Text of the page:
When Jennifer Doudna, there was no black-tie ceremony in Sweden. Because of the pandemic, she picked up the medal in her backyard.
Correspondent David Pogue asked Doudna, "Let's cut to the really important thing: Where do you keep your Nobel?"
"Well, truth be told, I have the replica in my house, just a little frame, and have the real medal stashed away in a safe," she replied.
Doudna is a biochemist at the University of California at Berkeley. She and her collaborator, Emmanuelle Charpentier, won the Nobel for their 2012 work on a scientific breakthrough that's frequently described with words like "miraculous": The gene-editing technique known as CRISPR, and acronym for Clustered Regularly Interspaced Short Palindromic Repeats.
Pogue asked, "What does it look like in the real world? Is it a computer? Is it software?"
"It's not a computer and it's not software. If you were looking at it in my lab, you would see a tube of colorless liquid," Doudna said.
Two tubes, actually. The first contains molecules that have been engineered to latch onto one particular gene in the cells of a living thing – a specific part of its DNA. The proteins in the other liquid cuts the DNA at that spot. "It's like a zip code that you can address to find a particular place in the DNA of a cell and literally, like scissors, make a snip," said Doudna.
Cutting DNA like this usually disables a gene. We can disable a gene that gives us a disease, or shut off the gene that limits how much fur cashmere goats grow, or how much muscle a beagle grows.
The next step is much harder: Swapping in a different DNA sequence, replacing it with something we've created ourselves. We'll be able to rewrite the genes of any plant, animal or person.
Walter Isaacson is the author of bestselling books about Benjamin Franklin, and . His latest, "The Code Breaker" (published by Simon & Schuster, part of ViacomCBS), is about Jennifer Doudna and her work on CRISPR. "When I started this book, I thought, 'OK, biotechnology and CRISPR, it's the most amazing thing happening in our time,'" Isaacson said. "And then I realized by the end, I was understating the case."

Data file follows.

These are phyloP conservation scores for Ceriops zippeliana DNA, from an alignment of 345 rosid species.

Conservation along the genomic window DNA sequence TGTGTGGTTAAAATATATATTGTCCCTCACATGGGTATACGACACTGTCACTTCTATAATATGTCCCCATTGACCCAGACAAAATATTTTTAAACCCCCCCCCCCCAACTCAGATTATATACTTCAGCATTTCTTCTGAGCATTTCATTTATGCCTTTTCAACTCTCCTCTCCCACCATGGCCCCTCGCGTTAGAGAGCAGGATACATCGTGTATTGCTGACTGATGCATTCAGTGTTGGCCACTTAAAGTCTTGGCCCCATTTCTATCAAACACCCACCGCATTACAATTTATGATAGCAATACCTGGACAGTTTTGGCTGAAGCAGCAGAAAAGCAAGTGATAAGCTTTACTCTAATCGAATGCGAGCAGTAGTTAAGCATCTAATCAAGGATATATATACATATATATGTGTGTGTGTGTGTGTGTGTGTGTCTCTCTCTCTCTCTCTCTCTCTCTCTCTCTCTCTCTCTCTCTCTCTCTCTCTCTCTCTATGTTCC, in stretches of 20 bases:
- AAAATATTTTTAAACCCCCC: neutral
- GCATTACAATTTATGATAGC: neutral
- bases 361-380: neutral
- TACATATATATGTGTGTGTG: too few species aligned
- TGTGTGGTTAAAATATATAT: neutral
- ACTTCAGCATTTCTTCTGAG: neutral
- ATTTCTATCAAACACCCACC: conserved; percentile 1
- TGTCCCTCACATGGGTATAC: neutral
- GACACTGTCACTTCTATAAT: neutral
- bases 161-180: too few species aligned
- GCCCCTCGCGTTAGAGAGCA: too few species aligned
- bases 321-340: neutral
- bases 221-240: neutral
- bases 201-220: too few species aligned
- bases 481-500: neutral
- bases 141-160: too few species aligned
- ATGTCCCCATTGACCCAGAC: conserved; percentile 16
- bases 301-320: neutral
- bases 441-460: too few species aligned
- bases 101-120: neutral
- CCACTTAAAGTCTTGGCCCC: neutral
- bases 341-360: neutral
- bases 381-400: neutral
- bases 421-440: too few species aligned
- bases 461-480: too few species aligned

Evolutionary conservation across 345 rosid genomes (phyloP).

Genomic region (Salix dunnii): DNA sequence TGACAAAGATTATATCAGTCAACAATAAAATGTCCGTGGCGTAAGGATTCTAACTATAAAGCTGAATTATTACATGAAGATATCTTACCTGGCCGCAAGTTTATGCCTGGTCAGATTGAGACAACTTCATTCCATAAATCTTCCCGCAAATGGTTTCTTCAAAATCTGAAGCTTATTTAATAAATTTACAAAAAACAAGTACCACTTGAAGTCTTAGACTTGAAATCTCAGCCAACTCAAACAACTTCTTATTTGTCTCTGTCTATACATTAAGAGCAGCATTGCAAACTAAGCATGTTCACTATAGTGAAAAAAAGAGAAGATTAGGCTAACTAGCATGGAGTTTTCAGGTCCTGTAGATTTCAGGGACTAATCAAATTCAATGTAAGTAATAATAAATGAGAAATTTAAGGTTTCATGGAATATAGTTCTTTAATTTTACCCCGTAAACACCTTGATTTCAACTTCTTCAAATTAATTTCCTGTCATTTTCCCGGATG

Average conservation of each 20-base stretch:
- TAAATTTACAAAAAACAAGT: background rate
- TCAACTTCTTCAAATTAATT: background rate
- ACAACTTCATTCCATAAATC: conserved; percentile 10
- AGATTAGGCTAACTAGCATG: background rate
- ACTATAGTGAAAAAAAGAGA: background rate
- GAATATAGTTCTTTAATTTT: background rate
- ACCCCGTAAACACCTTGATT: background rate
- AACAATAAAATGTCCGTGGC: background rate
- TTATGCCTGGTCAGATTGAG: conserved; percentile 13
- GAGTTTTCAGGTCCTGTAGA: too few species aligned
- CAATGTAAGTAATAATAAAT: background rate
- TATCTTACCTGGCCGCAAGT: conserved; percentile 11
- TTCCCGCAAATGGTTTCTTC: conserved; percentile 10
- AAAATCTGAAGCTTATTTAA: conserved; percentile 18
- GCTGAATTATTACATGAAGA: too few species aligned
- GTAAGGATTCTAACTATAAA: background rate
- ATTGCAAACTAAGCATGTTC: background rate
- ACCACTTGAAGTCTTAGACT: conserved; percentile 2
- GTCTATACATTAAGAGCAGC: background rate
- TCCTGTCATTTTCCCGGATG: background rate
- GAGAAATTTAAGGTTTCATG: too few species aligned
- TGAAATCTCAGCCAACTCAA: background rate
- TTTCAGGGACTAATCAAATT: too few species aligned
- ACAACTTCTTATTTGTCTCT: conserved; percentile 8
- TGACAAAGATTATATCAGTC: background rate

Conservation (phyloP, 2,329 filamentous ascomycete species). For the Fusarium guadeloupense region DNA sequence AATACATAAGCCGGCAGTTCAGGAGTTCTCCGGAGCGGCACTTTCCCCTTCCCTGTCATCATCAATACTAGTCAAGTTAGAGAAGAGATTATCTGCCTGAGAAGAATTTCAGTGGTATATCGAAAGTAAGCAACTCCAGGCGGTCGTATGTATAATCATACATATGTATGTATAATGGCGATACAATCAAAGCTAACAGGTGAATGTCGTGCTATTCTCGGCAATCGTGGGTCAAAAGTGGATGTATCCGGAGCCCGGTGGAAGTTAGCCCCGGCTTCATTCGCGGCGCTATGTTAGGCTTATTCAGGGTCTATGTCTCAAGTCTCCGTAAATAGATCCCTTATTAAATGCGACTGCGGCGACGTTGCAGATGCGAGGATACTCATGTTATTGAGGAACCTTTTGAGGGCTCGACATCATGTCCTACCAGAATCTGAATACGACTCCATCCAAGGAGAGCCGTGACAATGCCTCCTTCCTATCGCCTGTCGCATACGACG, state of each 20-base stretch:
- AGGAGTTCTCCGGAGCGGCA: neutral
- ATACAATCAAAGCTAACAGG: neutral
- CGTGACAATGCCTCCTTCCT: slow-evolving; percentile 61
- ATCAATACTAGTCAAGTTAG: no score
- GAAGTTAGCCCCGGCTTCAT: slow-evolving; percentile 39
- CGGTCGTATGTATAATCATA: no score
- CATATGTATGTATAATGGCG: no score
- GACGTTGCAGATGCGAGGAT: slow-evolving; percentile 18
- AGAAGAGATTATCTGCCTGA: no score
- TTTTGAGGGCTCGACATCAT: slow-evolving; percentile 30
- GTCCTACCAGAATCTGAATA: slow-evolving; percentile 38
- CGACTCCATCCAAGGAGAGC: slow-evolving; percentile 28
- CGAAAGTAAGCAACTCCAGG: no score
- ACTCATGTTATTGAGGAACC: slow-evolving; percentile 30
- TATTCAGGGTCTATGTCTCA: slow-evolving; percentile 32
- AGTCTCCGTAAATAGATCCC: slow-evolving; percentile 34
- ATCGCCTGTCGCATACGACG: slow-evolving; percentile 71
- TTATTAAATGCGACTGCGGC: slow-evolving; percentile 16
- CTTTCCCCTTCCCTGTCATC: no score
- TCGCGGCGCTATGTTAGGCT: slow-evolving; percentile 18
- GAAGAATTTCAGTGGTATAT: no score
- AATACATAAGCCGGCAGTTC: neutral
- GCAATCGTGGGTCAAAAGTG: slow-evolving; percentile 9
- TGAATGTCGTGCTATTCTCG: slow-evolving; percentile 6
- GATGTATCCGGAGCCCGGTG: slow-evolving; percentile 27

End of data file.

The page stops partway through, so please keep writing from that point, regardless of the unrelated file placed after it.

Since Doudna published her paper in 2012, a lot's been going on in the world's CRISPR labs. Scientists have bred more nutritious tomatoes, and created a wheat that doesn't contain gluten. Clinical trials are underway to treat some cancers using CRISPR techniques.
Those medical treatments show off CRISPR's most jaw-dropping possibilities. About 7,000 human diseases are caused by gene mutations that, in theory, we can simply snip away. They include muscular dystrophy, cystic fibrosis, Huntington's disease, and sickle-cell disease, a blood disorder that brings debilitating pain, infections, and early death. It affects about 100,000 Americans, including Victoria Gray, a Mississippi mother of four who became the first American to be treated with CRISPR-fixed genes.
In the year since receiving the experimental treatment, she's had no severe pain or hospitalization.
Of course, like any revolutionary technology, this one has a dark side, with predictions of re-engineered human beings. Pogue asked Doudna, "The headlines are always about, 'Oh, what you've unleashed is designer babies!' Like, people are going to say, 'I want blond, blue-haired, super-smart, super-muscular.' Is that real?"